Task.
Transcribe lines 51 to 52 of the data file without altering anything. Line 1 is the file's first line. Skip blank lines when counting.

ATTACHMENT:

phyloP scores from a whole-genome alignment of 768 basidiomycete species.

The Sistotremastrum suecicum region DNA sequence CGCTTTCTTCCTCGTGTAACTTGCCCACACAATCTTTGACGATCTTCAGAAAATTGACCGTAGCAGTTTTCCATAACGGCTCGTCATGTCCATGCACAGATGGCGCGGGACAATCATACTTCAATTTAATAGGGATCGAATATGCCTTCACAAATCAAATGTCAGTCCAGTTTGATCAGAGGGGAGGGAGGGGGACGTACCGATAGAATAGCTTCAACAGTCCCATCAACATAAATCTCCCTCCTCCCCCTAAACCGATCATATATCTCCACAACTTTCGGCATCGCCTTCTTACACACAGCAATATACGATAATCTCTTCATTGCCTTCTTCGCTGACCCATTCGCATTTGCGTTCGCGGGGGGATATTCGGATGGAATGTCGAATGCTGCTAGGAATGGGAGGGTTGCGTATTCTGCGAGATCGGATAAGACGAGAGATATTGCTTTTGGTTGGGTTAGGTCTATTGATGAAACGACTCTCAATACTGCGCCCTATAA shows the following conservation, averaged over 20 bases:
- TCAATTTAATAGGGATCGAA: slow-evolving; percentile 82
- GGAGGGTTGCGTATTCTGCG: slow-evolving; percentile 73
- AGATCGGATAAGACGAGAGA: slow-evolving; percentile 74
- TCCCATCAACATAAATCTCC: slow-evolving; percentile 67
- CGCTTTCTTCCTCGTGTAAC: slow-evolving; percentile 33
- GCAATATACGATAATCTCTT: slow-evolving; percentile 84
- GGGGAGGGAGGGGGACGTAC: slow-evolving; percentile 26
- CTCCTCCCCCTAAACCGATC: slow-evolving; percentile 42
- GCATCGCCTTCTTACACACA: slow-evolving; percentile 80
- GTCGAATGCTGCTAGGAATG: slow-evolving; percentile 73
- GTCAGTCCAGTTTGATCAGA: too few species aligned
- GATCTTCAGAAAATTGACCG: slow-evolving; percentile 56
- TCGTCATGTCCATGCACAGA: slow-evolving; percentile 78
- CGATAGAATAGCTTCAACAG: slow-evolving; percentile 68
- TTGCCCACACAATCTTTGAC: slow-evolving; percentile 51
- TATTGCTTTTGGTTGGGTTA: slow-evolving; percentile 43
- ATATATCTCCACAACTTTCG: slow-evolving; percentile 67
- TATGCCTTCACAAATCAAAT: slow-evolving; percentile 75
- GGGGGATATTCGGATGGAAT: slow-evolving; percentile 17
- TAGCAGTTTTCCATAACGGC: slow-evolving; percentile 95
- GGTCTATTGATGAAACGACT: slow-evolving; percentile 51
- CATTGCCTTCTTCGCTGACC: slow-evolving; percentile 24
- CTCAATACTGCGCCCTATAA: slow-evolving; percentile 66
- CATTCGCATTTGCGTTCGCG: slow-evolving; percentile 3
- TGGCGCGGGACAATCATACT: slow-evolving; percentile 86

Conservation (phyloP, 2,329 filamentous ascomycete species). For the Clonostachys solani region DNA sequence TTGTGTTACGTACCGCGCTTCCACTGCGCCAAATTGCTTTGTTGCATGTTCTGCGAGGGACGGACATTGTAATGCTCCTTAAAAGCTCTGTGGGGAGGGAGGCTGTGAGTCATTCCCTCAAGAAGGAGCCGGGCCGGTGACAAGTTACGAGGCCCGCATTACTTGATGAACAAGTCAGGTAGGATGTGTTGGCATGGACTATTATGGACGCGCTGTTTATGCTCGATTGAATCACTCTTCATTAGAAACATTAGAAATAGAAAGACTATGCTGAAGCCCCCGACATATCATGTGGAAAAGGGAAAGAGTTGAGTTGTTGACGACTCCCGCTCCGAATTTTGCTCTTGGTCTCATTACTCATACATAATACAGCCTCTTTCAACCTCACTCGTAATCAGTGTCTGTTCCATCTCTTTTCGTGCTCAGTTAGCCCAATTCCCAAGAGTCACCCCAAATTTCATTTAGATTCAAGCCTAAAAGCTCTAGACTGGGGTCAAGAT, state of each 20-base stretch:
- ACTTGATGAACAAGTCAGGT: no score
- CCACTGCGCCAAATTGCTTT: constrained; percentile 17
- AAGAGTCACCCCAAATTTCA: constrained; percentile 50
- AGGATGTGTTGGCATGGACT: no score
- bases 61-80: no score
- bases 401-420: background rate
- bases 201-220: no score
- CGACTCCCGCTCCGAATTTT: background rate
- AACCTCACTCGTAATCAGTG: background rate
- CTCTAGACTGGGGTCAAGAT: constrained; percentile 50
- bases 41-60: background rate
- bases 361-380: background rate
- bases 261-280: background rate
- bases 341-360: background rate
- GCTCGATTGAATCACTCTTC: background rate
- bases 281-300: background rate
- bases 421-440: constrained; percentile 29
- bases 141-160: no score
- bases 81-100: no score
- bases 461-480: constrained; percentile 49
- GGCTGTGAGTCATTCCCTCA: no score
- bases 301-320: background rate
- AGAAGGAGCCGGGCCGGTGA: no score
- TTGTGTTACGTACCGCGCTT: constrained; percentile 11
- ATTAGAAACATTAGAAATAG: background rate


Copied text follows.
- AGAAGGAGCCGGGCCGGTGA: no score
- TTGTGTTACGTACCGCGCTT: constrained; percentile 11